Foresight and innovation in
the global hotel industry

Foreword: Unlocking The ESG Innovation Stack In Hospitality

Professor at IU International University of Applied Sciences Germany
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In this opening article, Chief Guest Editor Willy Legrand sets the stage for this year's edition of HYB 2024 Hospitality ESG Edition which focuses on unlocking the "ESG Innovation Stack" in hospitality, a crucial strategy in today’s competitive environment. It emphasizes leveraging innovation for sustainability, adapting to socioeconomic and environmental changes, and adopting a regenerative, net-positive approach. This HYB edition discusses the challenges and opportunities in implementing sustainable innovation in the hospitality industry, which involves combining various technologies, methods, and strategies. It addresses the pressures from investors, regulators, distributors, and guests for ESG performance, data, and transparent disclosures.

HYB 2024 Hospitality ESG Edition is all about Unlocking the ESG Innovation Stack in Hospitality. In today’s competitive environment, ESG lies at the core of business strategy. Crucial to advancing sustainability is to leverage innovation which offers vast opportunities to mitigate impacts, and adapt to changing socio-economic and environmental conditions but also to engage in a regenerative, net positive approach. The field of sustainable innovation is ripe for exploration.

Thus, the "innovation stack" refers to a collection of technologies, methods, and strategies that, when effectively combined, can revolutionize the way the hospitality industry operates. Considering the convergence of global systemic risks (see: HN World Panel on Hotels and Global Polycrisis), expanding this innovation stack can ultimately lead to more resilient, adaptive, and future-ready hospitality businesses.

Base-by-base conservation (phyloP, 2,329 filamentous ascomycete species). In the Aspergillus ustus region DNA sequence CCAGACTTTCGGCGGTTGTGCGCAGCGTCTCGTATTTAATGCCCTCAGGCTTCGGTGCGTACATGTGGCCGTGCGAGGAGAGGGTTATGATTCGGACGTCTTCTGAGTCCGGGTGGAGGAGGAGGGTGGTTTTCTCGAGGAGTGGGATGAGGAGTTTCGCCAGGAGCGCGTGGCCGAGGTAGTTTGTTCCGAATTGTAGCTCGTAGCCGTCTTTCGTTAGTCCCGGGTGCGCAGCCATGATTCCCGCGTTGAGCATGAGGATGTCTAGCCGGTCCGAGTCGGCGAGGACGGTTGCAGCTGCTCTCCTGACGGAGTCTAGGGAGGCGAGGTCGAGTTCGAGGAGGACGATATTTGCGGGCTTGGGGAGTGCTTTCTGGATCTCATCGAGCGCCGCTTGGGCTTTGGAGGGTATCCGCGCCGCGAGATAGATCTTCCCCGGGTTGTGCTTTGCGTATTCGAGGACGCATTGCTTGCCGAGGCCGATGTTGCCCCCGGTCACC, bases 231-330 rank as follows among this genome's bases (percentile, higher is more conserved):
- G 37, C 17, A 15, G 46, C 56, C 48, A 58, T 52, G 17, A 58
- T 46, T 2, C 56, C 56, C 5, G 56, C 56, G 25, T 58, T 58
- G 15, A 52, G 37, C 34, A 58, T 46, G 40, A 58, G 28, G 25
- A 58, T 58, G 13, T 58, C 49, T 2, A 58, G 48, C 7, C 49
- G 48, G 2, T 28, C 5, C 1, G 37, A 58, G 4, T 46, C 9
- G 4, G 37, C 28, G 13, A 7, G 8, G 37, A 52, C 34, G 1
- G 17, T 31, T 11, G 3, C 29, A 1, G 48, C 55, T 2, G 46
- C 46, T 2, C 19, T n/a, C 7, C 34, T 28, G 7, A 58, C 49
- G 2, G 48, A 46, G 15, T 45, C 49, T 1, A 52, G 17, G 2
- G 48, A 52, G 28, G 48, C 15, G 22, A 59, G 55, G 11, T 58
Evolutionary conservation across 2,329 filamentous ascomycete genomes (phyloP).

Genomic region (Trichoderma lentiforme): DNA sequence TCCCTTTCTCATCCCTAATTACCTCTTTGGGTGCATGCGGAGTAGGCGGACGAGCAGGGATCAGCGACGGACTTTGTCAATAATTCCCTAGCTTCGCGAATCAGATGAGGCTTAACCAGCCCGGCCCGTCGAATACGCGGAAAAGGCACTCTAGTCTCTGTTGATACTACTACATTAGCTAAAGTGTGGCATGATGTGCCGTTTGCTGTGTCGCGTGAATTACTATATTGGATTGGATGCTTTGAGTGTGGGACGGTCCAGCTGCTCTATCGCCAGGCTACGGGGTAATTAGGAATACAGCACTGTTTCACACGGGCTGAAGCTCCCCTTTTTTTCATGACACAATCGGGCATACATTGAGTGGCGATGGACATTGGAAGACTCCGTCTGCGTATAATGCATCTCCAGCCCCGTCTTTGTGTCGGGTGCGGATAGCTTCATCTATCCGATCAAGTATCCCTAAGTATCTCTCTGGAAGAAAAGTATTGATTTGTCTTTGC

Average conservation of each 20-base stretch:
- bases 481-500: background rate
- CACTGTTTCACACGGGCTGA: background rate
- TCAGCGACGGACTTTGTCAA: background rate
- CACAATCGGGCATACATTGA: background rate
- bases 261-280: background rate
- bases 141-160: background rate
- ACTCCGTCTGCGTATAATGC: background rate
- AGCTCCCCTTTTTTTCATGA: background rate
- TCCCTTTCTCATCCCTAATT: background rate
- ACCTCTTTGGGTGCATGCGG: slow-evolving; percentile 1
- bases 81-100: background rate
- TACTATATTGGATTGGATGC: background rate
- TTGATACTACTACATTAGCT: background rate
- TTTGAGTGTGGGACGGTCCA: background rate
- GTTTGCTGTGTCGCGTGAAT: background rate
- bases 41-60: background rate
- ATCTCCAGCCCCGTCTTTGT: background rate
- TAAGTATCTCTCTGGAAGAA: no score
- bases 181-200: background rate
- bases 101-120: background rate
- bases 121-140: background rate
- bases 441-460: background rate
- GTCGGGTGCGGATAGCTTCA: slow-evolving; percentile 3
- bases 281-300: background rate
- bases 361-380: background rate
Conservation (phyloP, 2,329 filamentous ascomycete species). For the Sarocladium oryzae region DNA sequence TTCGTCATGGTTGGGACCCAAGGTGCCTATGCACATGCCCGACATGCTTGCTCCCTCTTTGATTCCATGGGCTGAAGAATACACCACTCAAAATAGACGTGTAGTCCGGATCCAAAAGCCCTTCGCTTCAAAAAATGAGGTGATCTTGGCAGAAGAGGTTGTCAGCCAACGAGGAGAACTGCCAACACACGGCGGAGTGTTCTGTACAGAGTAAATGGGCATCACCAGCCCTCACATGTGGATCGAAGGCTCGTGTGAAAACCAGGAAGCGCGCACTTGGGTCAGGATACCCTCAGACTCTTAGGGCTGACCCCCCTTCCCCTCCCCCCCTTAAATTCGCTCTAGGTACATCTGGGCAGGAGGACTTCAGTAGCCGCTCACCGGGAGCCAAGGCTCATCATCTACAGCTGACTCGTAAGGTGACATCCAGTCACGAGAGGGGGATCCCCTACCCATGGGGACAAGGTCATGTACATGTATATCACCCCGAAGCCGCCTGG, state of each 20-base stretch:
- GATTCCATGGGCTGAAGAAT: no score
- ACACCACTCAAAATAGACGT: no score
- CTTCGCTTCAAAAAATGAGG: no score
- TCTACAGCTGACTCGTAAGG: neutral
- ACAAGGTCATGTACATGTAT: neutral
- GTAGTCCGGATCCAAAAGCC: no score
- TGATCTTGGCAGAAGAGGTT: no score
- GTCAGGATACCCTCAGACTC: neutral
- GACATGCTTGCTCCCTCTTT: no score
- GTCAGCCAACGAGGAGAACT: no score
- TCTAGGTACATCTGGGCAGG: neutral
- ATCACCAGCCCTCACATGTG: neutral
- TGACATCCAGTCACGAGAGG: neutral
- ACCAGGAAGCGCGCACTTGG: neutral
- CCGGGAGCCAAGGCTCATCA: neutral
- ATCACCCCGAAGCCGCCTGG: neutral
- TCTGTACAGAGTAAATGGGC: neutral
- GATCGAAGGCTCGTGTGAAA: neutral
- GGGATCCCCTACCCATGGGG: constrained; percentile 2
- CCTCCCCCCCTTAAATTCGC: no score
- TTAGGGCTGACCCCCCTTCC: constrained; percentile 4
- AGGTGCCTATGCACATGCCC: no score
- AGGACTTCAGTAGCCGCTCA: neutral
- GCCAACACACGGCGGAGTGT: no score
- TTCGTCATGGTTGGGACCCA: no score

ESG also translates into an immense pressure to commit to performance: investors expect ESG data, regulators require transparent ESG disclosures, distributors and guests desire trustworthy information.

However, unlocking this innovation stack requires understanding the unique challenges faced by the hospitality industry, and developing tailored solutions. The key lies not just in individual practices, but equally in the access, scalability, and application throughout the value chain.

Here is a run-down on what to expect from the HYB 2024 Hospitality ESG Edition:

Part 1: Roadblocks to Overcome

Industry sustainability leaders are asked the following question: "If there was one major roadblock you could remove towards a net positive journey in the hospitality industry, what would that be?

The hospitality sector is highly fragmented, making a potential global commitment and consensus on ESG approaches challenging (Brune Poirson, Accor). Building a united front is even more complicated considering the multitude of stakeholders along the value chain with diverging interests (Marloes Knippenberg, Kerten Hospitality). A further roadblock is the rooted belief that individual actions do not matter where in fact grassroot movements are critical to wide-scale adoption of a net positive approach (Iris Lam, Mandarin Oriental Hotel Group). From a practical standpoint, a crucial

obstacle is securing appropriate funding for a positive transformation (Arnfinn Oines, Soneva) and accessing financial resources for renewable energy infrastructure in particular (Jeff Smith, Six Senses). Despite the roadblocks and challenges ahead, industry leaders are excited about the prospective journey towards a net positive future which depends significantly on innovation in sustainability, collaboration, and the courage to make necessary changes. The complete answers from industry leaders are provided in the following section of the HYB.

Part 2: Future Directions in ESG for the Hotel Industry

In this section, HYB 2024 Hospitality ESG Edition gathers insights from global senior executives, analysts, consultants, and thought leaders in hospitality from all over the world to ask, "What lies ahead for the global hotel industry when it comes to ESG?".

Thirty expert articles on key sustainability trends, challenges, and opportunities that lie ahead for the global hotel industry are categorized in the following six major themes:

1. The Rise of Net Positive Movement: Climate Resilient & Regenerative Hospitality

This section covers the broad spectrum of sustainability and climate resilience in the hospitality sector, along with policy-related aspects.